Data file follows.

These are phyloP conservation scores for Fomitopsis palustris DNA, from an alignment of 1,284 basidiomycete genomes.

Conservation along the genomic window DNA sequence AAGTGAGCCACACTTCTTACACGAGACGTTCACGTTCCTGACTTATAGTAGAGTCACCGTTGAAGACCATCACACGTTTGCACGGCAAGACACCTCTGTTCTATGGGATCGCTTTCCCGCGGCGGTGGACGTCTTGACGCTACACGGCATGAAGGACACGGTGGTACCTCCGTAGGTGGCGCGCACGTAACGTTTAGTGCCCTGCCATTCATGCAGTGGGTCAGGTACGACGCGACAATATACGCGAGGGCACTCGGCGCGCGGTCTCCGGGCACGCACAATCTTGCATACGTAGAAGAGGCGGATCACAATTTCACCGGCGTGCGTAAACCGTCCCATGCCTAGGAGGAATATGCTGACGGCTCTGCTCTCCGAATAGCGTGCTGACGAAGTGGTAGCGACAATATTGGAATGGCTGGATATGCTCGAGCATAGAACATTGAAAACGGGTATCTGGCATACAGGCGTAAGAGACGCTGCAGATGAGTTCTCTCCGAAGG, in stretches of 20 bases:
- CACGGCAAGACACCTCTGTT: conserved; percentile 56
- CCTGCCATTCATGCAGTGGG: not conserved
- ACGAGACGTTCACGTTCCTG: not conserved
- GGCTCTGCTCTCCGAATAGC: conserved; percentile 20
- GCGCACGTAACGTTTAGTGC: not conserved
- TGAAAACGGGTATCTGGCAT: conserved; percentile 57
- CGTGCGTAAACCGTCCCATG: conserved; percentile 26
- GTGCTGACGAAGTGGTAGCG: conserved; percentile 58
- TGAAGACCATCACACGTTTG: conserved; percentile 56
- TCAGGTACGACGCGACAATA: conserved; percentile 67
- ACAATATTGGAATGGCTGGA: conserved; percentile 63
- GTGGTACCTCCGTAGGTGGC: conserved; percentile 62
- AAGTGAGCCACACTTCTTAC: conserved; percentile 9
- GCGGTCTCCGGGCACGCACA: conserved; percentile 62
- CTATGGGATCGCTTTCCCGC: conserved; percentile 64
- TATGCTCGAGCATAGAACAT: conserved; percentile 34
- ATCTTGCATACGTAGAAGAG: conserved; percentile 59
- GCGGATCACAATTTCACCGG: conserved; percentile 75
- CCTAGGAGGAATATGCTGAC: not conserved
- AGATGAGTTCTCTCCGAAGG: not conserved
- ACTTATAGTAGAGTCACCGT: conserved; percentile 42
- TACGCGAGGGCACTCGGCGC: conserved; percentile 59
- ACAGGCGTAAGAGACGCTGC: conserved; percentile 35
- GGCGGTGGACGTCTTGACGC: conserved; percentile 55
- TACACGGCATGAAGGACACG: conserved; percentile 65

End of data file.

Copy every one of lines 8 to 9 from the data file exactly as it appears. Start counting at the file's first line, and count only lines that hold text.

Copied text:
- TGAAAACGGGTATCTGGCAT: conserved; percentile 57
- CGTGCGTAAACCGTCCCATG: conserved; percentile 26